From my experience, the infants that contracted Salmonella did so when their parents touched their pacifier or bottle with infected hands. In many of the cases, a caretaker touched an infant’s pacifier or bottle while they were preparing a meal made from chicken or eggs. Many of these parents reported that they put the pacifier in the baby’s mouth out of habit, forgetting to wash their hands first.
In order to keep a newborn baby from catching Salmonella it is necessary that each family member washes their hands before feeding the baby, touching the pacifier, touching the baby’s hands or cleaning the baby's belly button. When preparing meals remember to clean all cooking surfaces before putting the baby's food on them and to wash your hands before touching the baby or any baby items.
The addition of a new baby into the home will affect the dynamics of your whole family. This adjustment may be more difficult for some family members because of change in routine, change in family dynamics and shift of responsibilities. These changes can be difficult for a teenage sibling, especially if they affect his lifestyle. Removing your son’s pet from the home during this time may cause him a lot of grief.
It would be a good idea to sit down and talk with your son about where he stands. If the initial novelty of the snake has worn off and your son is no longer interested in caring for his pet it may be easier to find the snake a new home. I would not be surprised though, if your son is resistant to giving the snake away. Most people are unwilling to remove their pet from the home.(3) Many people view pets as part of the family and refuse to move a pet out of their bedroom, not to mention out of the home .(3)
There are a lot of positive aspects to pet ownership. Studies on the elderly have shown that interacting with animals causes a decrease in blood pressure.(4) Having a pet is a very good learning experience for a child too. Taking care of a pet teaches a child the value of life and the responsibility of taking care of someone other than themselves. Pet ownership has also been shown to have positive psychological effects. So there will be some benefits if the snake remains in the home.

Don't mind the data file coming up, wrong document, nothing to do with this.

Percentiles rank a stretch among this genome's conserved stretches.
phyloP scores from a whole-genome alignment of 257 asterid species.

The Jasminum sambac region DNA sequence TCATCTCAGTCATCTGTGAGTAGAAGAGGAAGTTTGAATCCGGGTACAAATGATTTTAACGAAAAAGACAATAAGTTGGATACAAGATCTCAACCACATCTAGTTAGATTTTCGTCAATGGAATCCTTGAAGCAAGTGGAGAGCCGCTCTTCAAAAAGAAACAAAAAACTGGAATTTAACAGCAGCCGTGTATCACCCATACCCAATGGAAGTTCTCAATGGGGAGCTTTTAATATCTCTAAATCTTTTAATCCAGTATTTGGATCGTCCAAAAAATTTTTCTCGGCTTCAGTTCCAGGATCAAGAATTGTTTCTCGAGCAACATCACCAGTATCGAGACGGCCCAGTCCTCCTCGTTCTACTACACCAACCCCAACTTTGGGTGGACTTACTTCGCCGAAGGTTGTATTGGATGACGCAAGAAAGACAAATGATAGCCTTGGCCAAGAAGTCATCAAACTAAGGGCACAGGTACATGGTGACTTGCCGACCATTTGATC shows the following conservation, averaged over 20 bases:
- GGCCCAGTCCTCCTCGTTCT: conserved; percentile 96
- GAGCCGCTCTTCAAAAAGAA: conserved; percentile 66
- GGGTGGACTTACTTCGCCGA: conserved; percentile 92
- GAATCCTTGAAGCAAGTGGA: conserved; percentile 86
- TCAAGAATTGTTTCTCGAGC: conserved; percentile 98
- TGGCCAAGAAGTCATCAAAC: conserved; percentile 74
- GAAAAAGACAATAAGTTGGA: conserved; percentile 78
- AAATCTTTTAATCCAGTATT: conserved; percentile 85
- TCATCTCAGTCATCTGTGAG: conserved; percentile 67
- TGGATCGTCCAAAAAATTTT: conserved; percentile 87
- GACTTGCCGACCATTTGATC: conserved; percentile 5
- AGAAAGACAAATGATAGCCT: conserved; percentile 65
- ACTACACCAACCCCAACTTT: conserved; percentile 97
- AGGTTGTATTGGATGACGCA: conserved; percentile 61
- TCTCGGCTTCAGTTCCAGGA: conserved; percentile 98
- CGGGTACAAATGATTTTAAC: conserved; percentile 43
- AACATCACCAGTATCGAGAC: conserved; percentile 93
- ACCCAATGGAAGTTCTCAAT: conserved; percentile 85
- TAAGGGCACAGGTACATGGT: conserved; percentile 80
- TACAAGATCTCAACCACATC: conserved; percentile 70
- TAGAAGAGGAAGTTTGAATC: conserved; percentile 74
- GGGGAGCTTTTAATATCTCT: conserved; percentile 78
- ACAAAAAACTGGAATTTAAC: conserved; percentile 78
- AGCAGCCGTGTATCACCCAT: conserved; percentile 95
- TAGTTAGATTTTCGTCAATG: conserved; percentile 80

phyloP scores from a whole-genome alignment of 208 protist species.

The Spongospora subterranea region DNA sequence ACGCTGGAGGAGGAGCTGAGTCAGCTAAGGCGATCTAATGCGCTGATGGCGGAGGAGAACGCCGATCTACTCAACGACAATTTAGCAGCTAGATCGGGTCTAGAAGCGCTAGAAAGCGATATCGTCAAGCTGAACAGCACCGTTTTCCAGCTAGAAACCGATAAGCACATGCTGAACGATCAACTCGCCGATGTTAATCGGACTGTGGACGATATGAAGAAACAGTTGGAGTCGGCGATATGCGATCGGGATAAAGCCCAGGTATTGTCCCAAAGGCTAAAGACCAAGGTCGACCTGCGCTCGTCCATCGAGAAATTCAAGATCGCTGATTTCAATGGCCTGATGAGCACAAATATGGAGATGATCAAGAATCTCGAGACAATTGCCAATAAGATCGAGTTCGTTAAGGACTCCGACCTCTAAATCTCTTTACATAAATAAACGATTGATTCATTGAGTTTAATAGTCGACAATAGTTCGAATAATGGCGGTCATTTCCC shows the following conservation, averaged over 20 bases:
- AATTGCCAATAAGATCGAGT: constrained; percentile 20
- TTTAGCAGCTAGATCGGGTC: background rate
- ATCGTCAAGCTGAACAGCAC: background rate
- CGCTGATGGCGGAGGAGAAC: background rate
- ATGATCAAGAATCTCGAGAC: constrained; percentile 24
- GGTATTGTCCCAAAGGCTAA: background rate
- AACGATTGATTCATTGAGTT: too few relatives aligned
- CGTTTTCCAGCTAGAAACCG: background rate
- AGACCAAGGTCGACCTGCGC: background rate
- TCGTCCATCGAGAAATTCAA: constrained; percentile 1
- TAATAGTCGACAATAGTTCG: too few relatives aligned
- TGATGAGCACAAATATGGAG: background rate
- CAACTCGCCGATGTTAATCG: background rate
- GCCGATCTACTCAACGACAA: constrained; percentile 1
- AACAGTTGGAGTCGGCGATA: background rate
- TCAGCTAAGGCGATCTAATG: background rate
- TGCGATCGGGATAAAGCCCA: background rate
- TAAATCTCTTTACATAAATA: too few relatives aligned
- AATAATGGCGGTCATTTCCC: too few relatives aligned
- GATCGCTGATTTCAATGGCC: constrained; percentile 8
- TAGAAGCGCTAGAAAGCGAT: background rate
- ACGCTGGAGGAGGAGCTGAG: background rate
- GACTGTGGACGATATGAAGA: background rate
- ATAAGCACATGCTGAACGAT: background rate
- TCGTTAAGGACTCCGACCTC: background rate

Whether or not you keep the snake or not is your decision. You know your son the best, how mature and responsible he is and how likely it is that he will follow measures to prevent the spread of infection. If you decide to keep the snake it is important that your son understands the steps that he needs to take in order to keep your family free from infection.
You should explain to him that after he handles his ball python, feeds it or cleans its cage that he needs to thoroughly wash his hands with warm soapy water. Before handling the new baby’s food or pacifier he also needs to wash his hands. If your son lets the snake out of the cage and onto the floor it would be a good idea to keep the snake confined to his bedroom and to keep the new baby out of his bedroom when she learns to crawl.
Congratulations on your pregnancy. I wish you and your family well and you a happy and healthy pregnancy.
(1)Behrman R, Kliegman R. Nelson Essentials of Pediatrics. Philadelphia ,PA: W.B.Saunders Company. 1990:330.
(2)American Academy of Pediatrics. Salmonella Infections. In: Peter G, ed. 1997. Red Book: Report of the Committee on Infectious Disease. 24th ed. Elk Grove Village, IL: American Academy of Pediatrics; 1997:462-465.
(3)Phipatanakul, W. Environmental Indoor Allergens. Pediatric Annals. 2003. 32(1):40-48.
(4)Stephenson M. Spreading disease from pets to people. Infectious Diseases in Children. 2006. September:101-102.
Lisa-ann Kelly R.N., P.N.P.,C.
Certified Pediatric Nurse Practitioner
Pediatric Advice About Infectious Diseases In Children